Grand Old Rethinking

Posted on Dec 28, 2012 | 11 Comments

Whether a four-point defeat in the presidential popular vote justifies the intense soul-searching of today’s Republican Party is a question we’ll leave to well-paid political consultants, but the phenomenon of institutional soul-searching more broadly is another story.

According to a recent article by David J. Lynch in Bloomberg Businessweek, Republicans have relied too long on a formula of tax cutting and have only belatedly woken up to their loss of market share. Today, “the Republican Party resembles the Democratic Party of a few decades ago: clinging to the old and wary of the new,” Lynch writes. “As Republicans quarrel over whether to move toward the middle or stay firmly on the right, some party leaders are retracing their steps to figure out how they lost the spark of the Reagan years—and how they can get it back.”

In short, these Republicans are rethinking what Peter Drucker called the “theory of the business,” the core set of assumptions about one’s mission and one’s customers (in this case voters and campaign donors).  The theory of the business is a concept we’ve written about many times (see here and here and here for a few samples), because it is so central to Drucker’s work. The theory of the business in use by the GOP—involving a promise of lower taxes and less government—can be said to date back to 1981, and it was robust enough to win Republicans the White House in five of seven subsequent elections.

But “very few definitions of the purpose and mission of a business have anything like a life expectancy of 30, let alone 50, years,” Drucker warned in Management: Tasks, Responsibilities, Practices. “To be good for 10 years is probably all one can normally expect.”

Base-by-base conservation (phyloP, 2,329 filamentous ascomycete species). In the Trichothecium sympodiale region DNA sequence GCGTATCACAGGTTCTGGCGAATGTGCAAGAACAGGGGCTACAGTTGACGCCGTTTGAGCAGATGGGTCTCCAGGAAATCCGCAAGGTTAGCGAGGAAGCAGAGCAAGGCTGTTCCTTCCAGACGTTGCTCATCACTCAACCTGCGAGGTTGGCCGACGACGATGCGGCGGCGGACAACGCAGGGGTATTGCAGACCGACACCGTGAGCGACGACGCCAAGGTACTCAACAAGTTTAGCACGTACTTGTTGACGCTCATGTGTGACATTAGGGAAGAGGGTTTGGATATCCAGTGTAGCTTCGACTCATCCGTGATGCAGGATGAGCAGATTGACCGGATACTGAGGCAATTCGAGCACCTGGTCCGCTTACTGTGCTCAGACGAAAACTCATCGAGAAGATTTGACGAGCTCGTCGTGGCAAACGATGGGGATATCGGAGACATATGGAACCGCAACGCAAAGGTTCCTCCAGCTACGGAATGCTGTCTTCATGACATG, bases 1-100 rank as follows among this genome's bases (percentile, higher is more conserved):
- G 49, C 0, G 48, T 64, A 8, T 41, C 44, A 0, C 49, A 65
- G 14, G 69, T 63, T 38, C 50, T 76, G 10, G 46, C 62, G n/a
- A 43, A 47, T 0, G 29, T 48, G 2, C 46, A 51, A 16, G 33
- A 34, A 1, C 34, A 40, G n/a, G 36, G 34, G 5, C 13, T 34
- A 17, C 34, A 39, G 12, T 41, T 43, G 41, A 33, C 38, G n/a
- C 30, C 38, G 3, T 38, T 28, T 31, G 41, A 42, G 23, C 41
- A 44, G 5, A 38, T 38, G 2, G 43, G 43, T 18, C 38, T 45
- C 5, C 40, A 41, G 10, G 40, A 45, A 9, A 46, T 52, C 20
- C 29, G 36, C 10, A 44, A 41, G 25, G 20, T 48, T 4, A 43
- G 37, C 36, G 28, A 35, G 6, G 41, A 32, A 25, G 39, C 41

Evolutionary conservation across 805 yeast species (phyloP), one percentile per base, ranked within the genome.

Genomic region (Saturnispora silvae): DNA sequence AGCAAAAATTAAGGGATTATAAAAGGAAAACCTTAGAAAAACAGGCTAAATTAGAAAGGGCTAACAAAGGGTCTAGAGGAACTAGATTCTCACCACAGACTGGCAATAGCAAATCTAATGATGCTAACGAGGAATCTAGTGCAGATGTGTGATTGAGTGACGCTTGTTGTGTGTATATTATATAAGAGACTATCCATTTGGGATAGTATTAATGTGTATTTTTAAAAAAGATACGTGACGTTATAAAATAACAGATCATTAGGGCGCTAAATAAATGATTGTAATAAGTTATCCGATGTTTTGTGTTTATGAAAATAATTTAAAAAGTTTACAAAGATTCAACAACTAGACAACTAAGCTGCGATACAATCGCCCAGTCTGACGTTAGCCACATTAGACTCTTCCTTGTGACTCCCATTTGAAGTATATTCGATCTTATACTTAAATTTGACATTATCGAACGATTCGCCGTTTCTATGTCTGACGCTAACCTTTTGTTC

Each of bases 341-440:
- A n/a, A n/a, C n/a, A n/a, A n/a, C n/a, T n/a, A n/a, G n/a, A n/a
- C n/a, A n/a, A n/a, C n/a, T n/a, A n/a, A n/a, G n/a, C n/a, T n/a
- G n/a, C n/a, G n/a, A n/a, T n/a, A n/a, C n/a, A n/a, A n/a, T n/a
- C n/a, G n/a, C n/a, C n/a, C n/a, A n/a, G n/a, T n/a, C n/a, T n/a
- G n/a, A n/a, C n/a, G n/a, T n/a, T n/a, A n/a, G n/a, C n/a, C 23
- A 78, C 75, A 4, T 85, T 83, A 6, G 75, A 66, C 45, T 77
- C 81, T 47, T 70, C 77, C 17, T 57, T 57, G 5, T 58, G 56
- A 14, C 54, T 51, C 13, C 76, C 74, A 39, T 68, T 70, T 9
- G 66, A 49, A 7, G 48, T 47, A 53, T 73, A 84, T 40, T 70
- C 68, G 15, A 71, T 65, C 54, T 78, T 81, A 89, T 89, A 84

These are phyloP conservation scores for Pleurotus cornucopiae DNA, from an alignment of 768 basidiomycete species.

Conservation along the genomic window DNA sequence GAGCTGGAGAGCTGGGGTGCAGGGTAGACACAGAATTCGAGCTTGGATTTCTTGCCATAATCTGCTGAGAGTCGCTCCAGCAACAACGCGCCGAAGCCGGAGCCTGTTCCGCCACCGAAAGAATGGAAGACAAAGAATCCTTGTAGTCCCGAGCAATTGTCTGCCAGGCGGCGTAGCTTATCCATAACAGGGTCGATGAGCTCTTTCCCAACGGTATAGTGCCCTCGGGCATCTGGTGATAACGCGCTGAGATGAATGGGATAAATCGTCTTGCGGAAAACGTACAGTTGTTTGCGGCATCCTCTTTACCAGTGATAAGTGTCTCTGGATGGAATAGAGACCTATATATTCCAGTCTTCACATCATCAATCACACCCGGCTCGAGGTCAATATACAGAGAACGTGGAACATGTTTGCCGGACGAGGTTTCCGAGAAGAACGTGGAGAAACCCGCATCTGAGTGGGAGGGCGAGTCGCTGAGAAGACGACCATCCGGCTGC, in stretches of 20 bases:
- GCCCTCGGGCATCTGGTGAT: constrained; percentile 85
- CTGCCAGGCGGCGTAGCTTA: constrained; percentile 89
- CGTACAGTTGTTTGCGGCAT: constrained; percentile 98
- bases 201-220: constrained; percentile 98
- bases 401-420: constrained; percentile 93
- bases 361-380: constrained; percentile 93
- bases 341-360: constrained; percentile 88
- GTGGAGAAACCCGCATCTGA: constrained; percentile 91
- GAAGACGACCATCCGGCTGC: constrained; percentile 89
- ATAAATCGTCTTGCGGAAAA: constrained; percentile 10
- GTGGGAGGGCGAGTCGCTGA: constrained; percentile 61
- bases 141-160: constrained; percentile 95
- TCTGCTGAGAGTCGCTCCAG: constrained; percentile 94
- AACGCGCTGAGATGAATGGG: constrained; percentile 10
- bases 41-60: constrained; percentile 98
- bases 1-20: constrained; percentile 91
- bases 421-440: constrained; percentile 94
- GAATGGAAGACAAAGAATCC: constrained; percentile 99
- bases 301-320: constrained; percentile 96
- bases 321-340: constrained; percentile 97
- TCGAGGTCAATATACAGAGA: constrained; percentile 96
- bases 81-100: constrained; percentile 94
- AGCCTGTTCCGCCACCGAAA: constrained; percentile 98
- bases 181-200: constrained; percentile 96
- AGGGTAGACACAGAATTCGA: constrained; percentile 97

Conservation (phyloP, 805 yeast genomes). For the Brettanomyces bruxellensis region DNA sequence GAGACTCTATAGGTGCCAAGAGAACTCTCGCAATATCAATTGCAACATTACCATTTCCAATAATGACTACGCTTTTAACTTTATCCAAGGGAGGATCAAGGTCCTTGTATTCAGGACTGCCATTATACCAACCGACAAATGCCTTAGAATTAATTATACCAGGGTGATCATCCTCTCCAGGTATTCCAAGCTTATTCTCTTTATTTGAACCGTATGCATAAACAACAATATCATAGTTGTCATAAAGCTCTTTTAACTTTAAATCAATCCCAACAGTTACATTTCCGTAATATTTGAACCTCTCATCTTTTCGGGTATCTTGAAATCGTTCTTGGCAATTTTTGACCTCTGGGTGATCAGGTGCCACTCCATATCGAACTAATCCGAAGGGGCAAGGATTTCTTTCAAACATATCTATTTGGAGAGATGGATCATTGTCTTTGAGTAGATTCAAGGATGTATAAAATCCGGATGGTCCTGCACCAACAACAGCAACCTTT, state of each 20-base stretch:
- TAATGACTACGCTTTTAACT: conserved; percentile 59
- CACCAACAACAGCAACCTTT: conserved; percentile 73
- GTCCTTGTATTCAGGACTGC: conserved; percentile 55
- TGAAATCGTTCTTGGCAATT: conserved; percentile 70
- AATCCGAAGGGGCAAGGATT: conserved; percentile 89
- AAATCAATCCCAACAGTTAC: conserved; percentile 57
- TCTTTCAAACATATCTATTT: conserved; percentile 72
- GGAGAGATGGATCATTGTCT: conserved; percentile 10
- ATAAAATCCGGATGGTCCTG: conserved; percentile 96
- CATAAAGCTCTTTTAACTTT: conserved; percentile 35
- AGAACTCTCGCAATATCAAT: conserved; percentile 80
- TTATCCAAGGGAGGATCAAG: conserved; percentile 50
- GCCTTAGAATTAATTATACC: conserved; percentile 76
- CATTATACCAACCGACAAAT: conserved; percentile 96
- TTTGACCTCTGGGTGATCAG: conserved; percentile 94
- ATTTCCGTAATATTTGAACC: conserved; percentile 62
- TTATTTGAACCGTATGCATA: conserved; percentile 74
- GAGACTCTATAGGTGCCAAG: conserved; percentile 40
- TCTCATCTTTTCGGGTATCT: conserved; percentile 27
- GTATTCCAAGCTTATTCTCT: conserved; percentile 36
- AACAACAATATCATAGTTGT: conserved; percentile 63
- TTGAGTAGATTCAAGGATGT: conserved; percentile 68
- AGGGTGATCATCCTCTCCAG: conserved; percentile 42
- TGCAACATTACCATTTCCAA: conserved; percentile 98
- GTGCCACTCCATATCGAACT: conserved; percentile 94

In any case, whatever Republicans come up with, it’s likely to fall short of Drucker’s greater hope: that some thinker or group of thinkers would enunciate “a theory of what government can do.”

As Drucker explained in Managing in a Time of Great Change, it’s been a long time since anyone looked at the issue in sufficient depth. “No major political thinker—at least not since Machiavelli, almost 500 years ago—has addressed this question,” Drucker lamented. “All political theory, from Locke on through The Federalist Papers and down to the articles published by today’s liberals and conservatives, deals with the process of government. . . . None asks what the proper functions of government might be and could be.”

In short, Drucker felt that fundamentally rethinking government was imperative. “The new political theory we badly need will have to rest on an analysis of what does work rather than on good intentions and promises of what should work because we would like it to,” he wrote. “Rethinking will not give us the answers, but it might force us to ask the right questions.”

What do think: How should the Republican Party—or any party out of power—go about rethinking itself?


  1. Richad Ayala
    December 28, 2012